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REAL GHOST STORIES (Collected and Edited by William T. Stead) online
APPENDIX. SOME HISTORICAL GHOSTS.
Saints.--The stories of visions, apparitions, etc. which are told in connection with the Saints are far too numerous to quote. The following, however, may be referred to as of special interest:--(1) _Phantasms of the Living._--St. Ignatius Loyala, Gennadius (the friend of St. Augustine), St. Augustine himself, twice over (he tells the story himself, Serm. 233), St. Benedict and St. Meletius, all appeared during life in places distant from their actual bodily whereabouts. (2) _Phantasms of the Dead._--St. Anselm saw the slain body of William Rufus, St. Basil that of Julian the Apostate, St. Benedict the ascent to heaven of the soul of St. Germanus, bishop of Capua--all at the moment of death. St. Augustine and St. Edmund, Archbishops of Canterbury, are said to have conversed with spirits. St. Ambrose and St. Martin of Tours received information concerning relics from the original owners of the remains. (3) _Premonitions._--St. Cyprian and St. Columba each foretold the date and manner of his own death as revealed in visions.
Harcourt, Countess when Lady Nuneham, mentioned one morning having had an agitating dream, but was met with ridicule. Later in the day Lord Harcourt--her husband's father--was missing. She exclaimed, "Look in the well," and fainted away. He was found there with a dog, which he had been trying to save.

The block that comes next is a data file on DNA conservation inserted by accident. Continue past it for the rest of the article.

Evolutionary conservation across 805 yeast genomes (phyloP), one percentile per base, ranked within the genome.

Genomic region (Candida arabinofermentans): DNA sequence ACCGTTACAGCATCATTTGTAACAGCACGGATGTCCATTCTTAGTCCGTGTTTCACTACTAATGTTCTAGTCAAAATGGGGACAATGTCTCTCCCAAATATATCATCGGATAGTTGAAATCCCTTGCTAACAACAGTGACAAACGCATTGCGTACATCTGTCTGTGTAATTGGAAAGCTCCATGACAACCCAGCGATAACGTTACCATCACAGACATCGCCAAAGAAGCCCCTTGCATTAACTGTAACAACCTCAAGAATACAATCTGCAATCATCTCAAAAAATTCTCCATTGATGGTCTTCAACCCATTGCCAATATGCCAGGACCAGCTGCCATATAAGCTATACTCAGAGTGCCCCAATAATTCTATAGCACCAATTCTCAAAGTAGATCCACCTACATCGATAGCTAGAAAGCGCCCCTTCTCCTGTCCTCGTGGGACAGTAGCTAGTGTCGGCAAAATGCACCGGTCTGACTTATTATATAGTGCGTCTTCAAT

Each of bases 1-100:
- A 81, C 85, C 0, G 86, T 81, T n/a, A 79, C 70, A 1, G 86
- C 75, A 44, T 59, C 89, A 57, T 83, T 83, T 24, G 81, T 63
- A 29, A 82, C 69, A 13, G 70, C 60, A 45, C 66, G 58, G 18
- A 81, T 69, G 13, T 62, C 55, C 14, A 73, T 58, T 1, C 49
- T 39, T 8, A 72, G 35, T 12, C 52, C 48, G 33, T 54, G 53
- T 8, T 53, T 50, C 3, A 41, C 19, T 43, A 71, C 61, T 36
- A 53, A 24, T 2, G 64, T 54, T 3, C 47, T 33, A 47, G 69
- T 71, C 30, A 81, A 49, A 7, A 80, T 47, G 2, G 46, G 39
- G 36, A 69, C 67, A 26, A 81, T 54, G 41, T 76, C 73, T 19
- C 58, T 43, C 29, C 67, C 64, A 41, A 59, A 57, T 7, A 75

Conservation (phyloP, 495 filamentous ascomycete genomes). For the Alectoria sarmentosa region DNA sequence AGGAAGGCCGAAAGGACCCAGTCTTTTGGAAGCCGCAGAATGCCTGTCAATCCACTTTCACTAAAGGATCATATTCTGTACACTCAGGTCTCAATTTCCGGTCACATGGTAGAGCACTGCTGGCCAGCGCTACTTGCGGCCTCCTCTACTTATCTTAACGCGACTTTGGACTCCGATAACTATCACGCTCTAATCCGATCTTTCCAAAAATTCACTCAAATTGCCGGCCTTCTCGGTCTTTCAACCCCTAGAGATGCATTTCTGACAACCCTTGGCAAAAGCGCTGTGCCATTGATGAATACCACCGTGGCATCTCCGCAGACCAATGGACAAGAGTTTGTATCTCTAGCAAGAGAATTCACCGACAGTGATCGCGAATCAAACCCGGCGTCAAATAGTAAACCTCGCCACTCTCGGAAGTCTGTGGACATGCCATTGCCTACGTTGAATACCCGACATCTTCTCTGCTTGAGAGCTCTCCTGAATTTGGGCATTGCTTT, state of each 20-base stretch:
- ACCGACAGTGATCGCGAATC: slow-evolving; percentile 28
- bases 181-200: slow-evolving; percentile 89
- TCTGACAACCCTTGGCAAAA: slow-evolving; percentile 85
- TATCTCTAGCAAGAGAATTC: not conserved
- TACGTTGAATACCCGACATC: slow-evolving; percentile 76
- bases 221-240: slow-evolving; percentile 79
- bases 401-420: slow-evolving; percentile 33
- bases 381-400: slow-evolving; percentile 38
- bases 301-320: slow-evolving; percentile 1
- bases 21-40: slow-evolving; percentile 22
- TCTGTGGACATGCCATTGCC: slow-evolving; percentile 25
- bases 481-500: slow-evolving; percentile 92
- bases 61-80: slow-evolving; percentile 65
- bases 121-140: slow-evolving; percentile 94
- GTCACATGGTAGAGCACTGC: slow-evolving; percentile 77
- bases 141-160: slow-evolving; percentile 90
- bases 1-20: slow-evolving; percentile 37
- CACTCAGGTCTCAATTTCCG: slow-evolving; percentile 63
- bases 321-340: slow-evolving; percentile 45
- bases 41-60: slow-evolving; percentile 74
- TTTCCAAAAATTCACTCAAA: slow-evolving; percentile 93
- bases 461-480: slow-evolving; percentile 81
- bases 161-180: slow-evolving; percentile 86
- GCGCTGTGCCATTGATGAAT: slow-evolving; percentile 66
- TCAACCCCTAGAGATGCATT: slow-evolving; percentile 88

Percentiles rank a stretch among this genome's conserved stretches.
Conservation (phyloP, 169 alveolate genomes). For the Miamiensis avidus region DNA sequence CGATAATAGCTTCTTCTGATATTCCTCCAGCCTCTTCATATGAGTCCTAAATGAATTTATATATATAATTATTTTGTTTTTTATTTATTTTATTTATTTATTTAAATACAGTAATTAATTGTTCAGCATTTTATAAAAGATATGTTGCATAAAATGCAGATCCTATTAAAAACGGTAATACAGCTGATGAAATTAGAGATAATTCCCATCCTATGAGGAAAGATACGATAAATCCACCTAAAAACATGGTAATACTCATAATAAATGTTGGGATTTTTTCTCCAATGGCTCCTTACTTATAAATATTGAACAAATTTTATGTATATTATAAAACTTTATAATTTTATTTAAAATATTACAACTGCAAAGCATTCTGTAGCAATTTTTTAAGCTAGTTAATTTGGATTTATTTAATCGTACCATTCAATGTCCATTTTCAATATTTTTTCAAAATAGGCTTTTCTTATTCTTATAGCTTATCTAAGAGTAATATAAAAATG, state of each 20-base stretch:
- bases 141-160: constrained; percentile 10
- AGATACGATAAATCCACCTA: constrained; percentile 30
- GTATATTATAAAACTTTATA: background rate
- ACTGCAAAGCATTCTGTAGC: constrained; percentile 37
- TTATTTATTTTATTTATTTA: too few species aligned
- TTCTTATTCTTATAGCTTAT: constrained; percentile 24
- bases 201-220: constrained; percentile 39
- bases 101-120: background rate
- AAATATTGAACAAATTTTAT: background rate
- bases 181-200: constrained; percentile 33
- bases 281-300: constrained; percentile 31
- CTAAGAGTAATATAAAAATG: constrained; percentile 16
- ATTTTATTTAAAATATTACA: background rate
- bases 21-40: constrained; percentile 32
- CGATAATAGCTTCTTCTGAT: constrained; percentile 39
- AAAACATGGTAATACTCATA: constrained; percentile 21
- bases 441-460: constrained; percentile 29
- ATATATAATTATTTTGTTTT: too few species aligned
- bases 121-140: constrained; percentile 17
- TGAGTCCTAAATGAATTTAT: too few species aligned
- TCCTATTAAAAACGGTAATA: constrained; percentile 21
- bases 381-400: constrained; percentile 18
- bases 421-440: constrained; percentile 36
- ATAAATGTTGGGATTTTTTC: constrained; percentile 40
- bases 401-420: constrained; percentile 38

Aksakoff, Mme., wife of Chancellor Aksakoff, on the night of May 12th, 1855, saw the apparition of her brother, who died at the time. The story is one very elaborate as to detail.
Rich, Lady Diana, was warned of her death by a vision of her own double in the avenue of Holland House.
Breadalbane, May, Lady, her sister (both daughters of Lord Holland), was also warned in vision of her death.
The Daughter of Sir Charles Lee.--This story, related by the Bishop of Gloucester, 1662, is very well known. On the eve of her intended marriage with Sir W. Perkins, she was visited by her mother's spirit, announcing her approaching death at twelve o'clock next day. She occupied the intervening time with suitable preparations, and died calmly at the hour foretold.
Beresford, Lady, wife of Sir Tristam, before her marriage in 1687, made a secret engagement with Lord Tyrone, that which ever should die first would appear to the other. He fulfilled his promise on October 15th, 1693, and warned her of her death on her forty-eighth birthday. All was kept secret, but after the fated day had passed, she married a second time, and appeared to enter on a new lease of life. Two years later, when celebrating her birthday, she accidentally discovered that she was two years younger than had been supposed, and expired before night. The story is one of the best known and most interesting in ghost-lore.
Fanshawe, Lady, when visiting in Ireland, heard the banshee of the family with whom she was visiting, one of whom did in fact die during the night. She also relates (in her "Memoirs," p. 28) that her mother once lay as dead for two days and a night. On her return to life she informed those about her that she had asked of two apparitions, dressed in long, white garments, for leave, like Hezekiah, to live for fifteen years, to see her daughter grow up, and that it was granted. She died in fifteen years from that time.
Maidstone, Lady, saw a fly of fire as premonitory of the deaths--first, of her husband, who died in a sea-fight with the Dutch, May 28th, 1672, and second, of her mother-in-law, Lady Winchilsea.
Chedworth, Lord, was visited by a friend and fellow-sceptic, saying he had died that night and had realised the existence of another world. While relating the vision the news arrived of his friend's death.